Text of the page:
article by Margarita Morales Are
you one of the millions of Americans who consider themselves
mathematically challenged? Does the thought of multiplying fractions
and graphing parabolas make your hair stand on end? Then perhaps
it's time to sit yourself down in front of a computer and check out
S.O.S. Mathematics, a website designed to help even the most
math-phobic students ace their classes. S.O.S. Mathematics can be
found at www.sosmath.com. The site was designed by UTEP math
professors Mohamed Khamsi, Helmut Knaust, and Nancy Marcus.
Students often forget previous math material, which affects their
performance in current classes, Knaust said.
"During class, some professors and I noticed that many students
had forgotten the prerequisite material," he said.
"This makes it difficult for students to learn, because in math,
one concept is always buried under another."
In order to solve this problem, Knaust, Khamsi, and Marcus began
developing the website three years ago with funding from the
university. Now the website is available to a worldwide audience and
receives more than 50,000 page hits a week.
"Our audience ranges from kids in middle school to senior
citizens who just want to relearn their math," Knaust said. "We
decided to take the concepts that students most often have trouble
with and present them to a larger audience. Our ambition is to cover
everything from the last two years of high school to the first two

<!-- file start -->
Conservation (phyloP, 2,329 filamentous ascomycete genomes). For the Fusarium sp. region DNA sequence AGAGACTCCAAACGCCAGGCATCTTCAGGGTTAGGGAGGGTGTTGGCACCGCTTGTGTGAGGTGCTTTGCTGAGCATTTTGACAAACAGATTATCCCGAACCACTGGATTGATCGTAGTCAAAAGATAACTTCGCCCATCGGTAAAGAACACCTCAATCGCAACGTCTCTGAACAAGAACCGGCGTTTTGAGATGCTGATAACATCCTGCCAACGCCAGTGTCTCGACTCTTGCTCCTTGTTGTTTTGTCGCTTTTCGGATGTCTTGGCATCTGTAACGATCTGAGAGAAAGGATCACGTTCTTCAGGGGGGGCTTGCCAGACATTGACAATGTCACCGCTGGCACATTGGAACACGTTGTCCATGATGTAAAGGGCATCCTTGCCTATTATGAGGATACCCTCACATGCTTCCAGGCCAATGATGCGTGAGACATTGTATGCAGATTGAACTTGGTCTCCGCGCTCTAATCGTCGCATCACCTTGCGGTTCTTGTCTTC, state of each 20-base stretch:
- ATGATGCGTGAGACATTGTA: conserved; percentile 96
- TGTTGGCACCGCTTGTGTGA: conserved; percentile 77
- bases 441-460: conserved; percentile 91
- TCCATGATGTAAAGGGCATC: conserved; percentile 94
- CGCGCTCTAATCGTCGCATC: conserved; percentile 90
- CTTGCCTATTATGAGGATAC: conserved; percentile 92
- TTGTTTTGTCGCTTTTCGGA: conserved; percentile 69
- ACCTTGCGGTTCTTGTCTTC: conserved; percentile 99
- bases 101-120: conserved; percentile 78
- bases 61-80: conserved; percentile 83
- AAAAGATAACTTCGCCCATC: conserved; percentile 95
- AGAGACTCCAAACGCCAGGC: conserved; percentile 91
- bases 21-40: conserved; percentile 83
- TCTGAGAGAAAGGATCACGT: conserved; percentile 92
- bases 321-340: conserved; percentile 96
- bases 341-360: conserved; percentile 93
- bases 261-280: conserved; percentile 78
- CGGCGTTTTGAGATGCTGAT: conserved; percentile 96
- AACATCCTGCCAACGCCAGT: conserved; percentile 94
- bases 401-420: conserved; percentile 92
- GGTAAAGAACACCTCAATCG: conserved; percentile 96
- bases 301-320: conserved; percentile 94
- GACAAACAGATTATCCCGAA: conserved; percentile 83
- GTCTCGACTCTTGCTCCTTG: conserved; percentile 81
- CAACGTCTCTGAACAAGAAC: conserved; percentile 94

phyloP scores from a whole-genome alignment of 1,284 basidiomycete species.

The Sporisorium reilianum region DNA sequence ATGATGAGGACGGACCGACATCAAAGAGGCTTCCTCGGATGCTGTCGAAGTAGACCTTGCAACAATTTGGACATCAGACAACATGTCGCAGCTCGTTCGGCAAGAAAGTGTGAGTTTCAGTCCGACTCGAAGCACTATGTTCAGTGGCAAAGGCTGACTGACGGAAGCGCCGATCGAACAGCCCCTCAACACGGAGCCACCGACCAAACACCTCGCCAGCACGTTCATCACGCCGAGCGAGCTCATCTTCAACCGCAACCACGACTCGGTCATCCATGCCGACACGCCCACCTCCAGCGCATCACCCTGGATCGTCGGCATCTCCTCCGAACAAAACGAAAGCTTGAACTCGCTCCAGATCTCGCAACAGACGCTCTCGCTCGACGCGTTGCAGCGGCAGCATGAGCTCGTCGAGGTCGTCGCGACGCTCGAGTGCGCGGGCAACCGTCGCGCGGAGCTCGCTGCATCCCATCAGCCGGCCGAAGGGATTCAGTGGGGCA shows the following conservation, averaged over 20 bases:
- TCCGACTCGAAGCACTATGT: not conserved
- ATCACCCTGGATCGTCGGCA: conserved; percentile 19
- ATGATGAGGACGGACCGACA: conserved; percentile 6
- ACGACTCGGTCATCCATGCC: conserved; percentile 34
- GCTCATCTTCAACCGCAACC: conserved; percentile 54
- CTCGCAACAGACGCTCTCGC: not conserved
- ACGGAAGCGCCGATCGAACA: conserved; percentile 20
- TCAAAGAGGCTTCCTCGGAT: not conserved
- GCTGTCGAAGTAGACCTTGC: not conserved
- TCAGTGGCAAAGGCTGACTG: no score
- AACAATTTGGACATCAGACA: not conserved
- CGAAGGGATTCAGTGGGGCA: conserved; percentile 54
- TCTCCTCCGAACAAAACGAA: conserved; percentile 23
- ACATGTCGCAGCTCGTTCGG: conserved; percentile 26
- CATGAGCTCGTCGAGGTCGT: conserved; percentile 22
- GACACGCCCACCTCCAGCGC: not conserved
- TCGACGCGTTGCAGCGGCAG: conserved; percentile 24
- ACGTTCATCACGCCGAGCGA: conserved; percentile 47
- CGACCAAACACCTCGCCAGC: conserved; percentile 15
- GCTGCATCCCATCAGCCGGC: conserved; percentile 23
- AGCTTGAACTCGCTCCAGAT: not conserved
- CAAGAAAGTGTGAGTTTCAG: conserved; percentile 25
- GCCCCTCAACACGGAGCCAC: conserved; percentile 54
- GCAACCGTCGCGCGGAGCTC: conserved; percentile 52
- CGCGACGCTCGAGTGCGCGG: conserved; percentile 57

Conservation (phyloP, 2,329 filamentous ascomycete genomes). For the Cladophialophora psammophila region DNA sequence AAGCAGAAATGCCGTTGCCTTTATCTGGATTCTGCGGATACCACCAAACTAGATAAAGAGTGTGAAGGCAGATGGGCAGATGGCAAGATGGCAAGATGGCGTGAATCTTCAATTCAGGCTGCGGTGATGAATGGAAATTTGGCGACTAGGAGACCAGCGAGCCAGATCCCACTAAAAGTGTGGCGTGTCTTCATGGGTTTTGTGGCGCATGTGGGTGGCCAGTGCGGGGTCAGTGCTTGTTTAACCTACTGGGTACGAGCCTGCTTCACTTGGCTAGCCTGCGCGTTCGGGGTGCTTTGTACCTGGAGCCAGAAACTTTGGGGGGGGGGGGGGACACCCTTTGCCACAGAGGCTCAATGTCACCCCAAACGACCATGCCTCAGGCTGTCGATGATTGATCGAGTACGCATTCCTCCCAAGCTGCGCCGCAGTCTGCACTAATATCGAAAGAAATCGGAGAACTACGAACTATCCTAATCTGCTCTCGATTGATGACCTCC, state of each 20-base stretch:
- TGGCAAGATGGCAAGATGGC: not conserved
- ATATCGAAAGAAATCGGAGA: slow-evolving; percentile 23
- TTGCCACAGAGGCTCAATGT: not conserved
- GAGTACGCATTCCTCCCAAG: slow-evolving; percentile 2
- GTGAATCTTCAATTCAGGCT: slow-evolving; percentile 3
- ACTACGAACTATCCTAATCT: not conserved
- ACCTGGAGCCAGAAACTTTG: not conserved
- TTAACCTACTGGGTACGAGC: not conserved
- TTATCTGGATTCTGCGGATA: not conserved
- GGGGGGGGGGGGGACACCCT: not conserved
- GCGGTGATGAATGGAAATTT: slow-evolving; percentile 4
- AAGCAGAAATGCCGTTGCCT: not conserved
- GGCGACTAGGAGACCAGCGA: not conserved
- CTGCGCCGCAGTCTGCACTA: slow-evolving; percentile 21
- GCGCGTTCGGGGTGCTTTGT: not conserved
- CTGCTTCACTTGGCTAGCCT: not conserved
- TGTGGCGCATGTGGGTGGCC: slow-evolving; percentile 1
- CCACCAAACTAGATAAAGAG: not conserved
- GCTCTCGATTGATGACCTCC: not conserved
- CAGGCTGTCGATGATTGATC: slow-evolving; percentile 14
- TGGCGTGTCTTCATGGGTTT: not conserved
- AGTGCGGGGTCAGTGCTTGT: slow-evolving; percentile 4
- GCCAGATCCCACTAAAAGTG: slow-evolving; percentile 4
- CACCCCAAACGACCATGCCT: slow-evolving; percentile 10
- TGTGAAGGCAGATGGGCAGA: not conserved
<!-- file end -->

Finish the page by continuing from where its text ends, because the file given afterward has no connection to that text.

years of college."
Knaust said the website helps students practice and review math
material, but should not be used as a substitute for reading the
book or listening to professors.
"The program was designed as a review for the things you might
have forgotten in the past," Knaust said. "We assume you'll
recognize concepts you learned a long time ago, and this will get
you in shape again."
On the website, students can find assistance with topics such as
algebra, trigonometry, calculus, differential equations and complex
equations. The material is presented in worksheet format and
requires students to actively participate in the learning process.
"We don't waste a lot of time on formal instructions," Knaust
said. "We present some background, but it's mostly practice
exercises so students can try the material on their own. The
majority of people who use the website write to us saying they
really like it."
Although S.O.S. Mathematics is already 2,500 pages long, Knaust
said the website is constantly under construction. He also mentioned
that the website is no longer funded by the university, but stands
on its own as an independent commercial product.
"The good thing about S.O.S. Math is it shows the university that
professors can come up with products that are commercially useful,"